Charles River Property Owners Must Now Control Stormwater
BOSTON, Massachusetts, December 1, 2008 (ENS) – The U.S. EPA and the state of Massachusetts are about to impose stormwater permit controls on industrial, commercial and high-density residential facilities in the Charles River watershed.
Stormwater containing high levels of phosphorus is blamed for neon blue-green algae blooms of toxic cyanobacteria that have taken over the river in the summer months for the past several years.
The federal and state actions will require the owners of industrial, commercial and residential facilities in the upstream towns of Milford, Franklin, and Bellingham with two or more acres of impervious area – such as parking lots, roofs, and roads – to operate under a Clean Water Act permit.
“Polluted stormwater runoff causes serious water quality problems, and is the next great challenge for cleaning the Charles River,” said Robert Varney, regional administrator of the EPA’s New England office.
“By working closely with Massachusetts and our other partners, we will make great environmental improvements, while at the same time providing facilities with flexibility and time to meet the new standards,” Varney said. “Working together cooperatively, we can solve these problems.”
The new actions, announced in November, will ensure that property owners take responsibility for runoff from their sites.
Blue-green algae on the Charles River as
it flows through Boston, Massachusetts
(Photo courtesy EPA)
In a separate but related action, the Commonwealth of Massachusetts is enacting a statewide requirement for facilities with five or more acres of impervious area to reduce stormwater runoff.
“Many of our state’s waters are severely degraded as a result of stormwater pollution,” said Massachusetts Energy and Environmental Affairs Secretary Ian Bowles. “Now is the time to take action to reduce pollution and return more water to the ground, where it will be cleaned naturally and added to our water supplies.”
Under both the federal and state actions, new requirements will be phased in to reduce polluted stormwater runoff at sites with large paved areas, including shopping malls and industrial areas.
While the statewide standard will be five acres, Massachusetts is proposing to match EPA’s two-acre requirement in the Charles, where a higher level of control is needed to address chronic water quality problems.
“Until now, managing stormwater has largely been the responsibility of the cities and towns,” said Laurie Burt, commissioner of the Massachusetts Department of Environmental Protection. “It is critical now for other property owners to step up to the plate and do their part. This new program creates a level playing field by requiring that the responsibility for managing stormwater be shared by municipalities and private property owners.”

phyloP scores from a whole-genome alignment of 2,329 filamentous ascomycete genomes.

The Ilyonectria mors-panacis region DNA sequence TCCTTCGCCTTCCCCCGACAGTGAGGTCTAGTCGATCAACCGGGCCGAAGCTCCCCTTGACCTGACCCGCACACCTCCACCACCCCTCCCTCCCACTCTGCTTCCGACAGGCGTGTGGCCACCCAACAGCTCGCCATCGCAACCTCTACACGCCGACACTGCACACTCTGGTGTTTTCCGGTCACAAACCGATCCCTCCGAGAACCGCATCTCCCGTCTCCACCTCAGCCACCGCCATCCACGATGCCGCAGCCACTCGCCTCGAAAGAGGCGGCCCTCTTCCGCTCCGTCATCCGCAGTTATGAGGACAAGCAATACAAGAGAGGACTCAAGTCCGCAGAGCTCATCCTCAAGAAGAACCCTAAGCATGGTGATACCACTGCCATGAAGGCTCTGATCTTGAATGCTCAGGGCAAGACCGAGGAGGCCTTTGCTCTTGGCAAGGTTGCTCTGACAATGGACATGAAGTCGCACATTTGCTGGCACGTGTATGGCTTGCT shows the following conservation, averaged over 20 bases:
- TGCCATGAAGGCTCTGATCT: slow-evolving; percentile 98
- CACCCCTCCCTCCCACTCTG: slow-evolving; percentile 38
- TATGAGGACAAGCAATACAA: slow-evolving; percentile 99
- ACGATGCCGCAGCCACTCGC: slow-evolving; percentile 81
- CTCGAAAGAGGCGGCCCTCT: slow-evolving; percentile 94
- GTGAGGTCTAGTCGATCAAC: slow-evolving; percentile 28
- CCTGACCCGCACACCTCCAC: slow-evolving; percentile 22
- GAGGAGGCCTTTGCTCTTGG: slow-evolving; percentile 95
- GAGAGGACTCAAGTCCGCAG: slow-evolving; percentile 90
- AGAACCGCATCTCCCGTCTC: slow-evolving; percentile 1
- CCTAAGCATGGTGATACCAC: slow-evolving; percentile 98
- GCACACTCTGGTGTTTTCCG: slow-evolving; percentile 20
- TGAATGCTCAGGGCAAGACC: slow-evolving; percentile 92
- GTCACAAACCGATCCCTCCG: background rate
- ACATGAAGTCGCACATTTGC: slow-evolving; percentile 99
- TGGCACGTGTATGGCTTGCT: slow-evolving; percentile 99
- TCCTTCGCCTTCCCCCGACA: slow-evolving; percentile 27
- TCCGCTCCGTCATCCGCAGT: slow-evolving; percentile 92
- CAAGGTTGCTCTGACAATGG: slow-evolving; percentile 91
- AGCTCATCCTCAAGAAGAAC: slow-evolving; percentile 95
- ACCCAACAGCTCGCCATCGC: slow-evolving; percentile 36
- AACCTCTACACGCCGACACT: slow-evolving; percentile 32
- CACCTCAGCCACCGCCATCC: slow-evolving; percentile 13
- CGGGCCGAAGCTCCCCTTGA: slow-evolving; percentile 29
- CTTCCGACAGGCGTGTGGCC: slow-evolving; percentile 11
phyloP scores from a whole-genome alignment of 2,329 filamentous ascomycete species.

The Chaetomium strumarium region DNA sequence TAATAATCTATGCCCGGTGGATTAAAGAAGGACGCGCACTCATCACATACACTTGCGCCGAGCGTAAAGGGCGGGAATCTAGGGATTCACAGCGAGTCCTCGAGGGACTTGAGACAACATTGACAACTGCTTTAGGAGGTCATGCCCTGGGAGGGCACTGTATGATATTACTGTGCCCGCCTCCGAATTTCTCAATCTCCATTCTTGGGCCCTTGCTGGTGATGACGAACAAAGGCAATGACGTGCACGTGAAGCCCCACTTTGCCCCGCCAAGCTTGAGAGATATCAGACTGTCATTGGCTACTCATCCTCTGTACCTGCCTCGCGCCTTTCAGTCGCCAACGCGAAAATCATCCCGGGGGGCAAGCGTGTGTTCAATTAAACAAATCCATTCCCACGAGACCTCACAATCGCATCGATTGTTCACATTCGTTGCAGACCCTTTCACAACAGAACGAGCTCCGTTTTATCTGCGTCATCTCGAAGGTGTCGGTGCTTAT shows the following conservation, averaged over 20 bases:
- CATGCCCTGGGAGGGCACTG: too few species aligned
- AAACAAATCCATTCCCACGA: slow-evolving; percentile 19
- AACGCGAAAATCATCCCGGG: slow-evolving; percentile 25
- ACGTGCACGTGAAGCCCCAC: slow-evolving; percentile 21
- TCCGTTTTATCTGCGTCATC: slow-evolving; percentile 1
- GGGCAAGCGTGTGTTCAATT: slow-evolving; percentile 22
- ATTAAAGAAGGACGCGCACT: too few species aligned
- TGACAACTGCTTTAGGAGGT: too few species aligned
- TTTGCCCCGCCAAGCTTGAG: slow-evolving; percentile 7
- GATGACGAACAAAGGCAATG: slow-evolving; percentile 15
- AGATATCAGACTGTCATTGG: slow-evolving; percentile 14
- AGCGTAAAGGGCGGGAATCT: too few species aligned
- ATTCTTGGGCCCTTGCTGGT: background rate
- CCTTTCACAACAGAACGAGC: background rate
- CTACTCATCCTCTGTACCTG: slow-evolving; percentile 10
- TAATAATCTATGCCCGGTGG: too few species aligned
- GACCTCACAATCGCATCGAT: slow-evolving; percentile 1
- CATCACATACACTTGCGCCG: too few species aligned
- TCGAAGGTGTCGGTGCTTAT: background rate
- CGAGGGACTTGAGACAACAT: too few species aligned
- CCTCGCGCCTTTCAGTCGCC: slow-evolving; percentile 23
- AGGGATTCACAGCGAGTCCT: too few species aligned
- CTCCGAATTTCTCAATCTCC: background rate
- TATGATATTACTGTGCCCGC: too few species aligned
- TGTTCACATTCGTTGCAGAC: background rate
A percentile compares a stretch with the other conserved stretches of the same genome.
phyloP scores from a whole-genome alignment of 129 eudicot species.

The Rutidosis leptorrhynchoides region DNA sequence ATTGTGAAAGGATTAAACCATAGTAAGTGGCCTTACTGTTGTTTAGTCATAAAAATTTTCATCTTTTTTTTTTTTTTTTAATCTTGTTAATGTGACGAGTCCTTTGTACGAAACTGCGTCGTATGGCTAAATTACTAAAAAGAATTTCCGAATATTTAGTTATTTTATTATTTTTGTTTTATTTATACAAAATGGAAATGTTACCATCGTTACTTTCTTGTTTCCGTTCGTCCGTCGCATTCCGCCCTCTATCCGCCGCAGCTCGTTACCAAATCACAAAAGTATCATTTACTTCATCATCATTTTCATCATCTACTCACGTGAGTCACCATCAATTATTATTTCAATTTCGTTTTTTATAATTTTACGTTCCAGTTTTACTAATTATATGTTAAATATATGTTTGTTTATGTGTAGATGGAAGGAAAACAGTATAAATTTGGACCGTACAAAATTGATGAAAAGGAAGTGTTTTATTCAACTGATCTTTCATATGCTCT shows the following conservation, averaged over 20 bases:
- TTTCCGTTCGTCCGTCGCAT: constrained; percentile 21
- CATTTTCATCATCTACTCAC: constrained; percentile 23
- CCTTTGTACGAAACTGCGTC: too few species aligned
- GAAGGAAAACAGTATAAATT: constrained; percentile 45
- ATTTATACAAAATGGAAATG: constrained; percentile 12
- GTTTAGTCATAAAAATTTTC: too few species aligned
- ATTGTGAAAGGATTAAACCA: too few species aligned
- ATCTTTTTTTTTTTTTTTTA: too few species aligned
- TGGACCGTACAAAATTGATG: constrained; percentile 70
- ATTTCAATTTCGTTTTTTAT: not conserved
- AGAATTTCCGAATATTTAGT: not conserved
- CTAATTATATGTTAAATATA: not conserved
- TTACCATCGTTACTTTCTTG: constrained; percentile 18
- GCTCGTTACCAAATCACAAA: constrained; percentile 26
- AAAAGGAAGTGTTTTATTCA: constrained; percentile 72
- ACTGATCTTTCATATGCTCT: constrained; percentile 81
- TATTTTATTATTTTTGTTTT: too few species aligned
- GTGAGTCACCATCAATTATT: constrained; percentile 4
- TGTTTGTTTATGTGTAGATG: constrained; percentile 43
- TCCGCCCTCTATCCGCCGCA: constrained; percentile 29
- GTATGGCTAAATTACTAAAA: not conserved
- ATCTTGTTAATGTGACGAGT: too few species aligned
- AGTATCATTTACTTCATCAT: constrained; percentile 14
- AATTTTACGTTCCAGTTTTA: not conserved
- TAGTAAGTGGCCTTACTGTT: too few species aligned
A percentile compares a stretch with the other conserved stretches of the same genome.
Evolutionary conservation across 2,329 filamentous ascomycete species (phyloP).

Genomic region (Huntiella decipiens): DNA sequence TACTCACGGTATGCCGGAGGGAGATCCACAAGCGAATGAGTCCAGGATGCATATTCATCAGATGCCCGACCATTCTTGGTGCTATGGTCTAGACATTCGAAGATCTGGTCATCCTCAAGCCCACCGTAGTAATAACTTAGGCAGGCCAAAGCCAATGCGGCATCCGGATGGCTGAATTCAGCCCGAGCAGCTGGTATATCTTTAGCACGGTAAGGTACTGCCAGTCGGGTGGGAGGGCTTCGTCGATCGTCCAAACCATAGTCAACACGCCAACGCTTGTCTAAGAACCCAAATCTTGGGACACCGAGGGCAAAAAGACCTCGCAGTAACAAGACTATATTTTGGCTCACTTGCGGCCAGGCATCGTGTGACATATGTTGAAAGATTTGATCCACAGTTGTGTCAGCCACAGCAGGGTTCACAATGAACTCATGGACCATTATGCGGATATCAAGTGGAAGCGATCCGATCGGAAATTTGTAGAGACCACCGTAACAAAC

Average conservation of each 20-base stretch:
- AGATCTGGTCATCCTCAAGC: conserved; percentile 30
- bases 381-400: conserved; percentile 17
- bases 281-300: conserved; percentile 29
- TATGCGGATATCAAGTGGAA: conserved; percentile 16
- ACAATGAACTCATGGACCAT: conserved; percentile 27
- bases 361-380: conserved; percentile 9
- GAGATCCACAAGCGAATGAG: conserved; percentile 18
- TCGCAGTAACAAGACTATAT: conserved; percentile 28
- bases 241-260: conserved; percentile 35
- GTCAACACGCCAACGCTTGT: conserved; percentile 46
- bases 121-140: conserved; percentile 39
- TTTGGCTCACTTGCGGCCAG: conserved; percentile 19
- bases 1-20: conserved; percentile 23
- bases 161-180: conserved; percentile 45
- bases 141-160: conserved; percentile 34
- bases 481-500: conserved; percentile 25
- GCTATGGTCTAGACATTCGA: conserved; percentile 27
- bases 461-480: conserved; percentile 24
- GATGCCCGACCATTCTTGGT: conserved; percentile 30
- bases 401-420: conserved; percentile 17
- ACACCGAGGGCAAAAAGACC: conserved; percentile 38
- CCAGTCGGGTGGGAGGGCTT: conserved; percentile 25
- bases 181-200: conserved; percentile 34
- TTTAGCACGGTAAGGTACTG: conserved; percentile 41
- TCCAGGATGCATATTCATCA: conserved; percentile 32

Cities and towns across Massachusetts have invested in improving their sewer and stormwater infrastructure, yielding substantial water quality benefits, said Varney.
“Our work will also help local municipalities, who up until now have shouldered the burden alone to take action to reduce pollution to our rivers, lakes and other waterways,” he said.
Commercial, industrial and high-density residential facilities with two or more acres of impervious area will be required apply for a Clean Water Act permit for stormwater discharges which eventually reach the Charles River.
The permits will require that these facilities reduce phosphorus discharges by 65 percent through a variety of stormwater management practices. Ultimately, these requirements will likely apply to the entire Charles River watershed, said state and federal officials.
“EPA’s extension of the Clean Water Act to include polluted stormwater runoff from commercial and industrial parking lots is both bold, and necessary,” said Bob Zimmerman, executive director of the Charles River Watershed Association.
“We will never clean up urban rivers without cleaning up existing runoff from pavement. This bold move will aid cities and towns meet their requirements, and help restore a more natural balance to the way water works in metropolitan regions, not just in the Charles River, but ultimately across the United States,” Zimmerman said.
“It is time for existing commercial and industrial developments to do their fair share to clean up the stormwater pollution that is threatening public health and recreation in New England’s waters,” said Christopher Kilian, director of the Conservation Law Foundation’s Clean Water and Healthy Forests Program. “The EPA took this precedent-setting action because the Clean Water Act’s mandates don’t allow this pollution to go unaddressed.”
In October 2007, EPA and the state began a process to limit phosphorus entering the Charles River by establishing a new Total Maximum Daily Load for discharges of phosphorus into the lower Charles River.
Since 1995, the EPA’s Clean Charles Initiative has coordinated efforts between EPA, state and local governments, private organizations, and environmental advocates. Cities and towns along the Charles have invested hundreds of millions of dollars in stormwater and sewer improvements.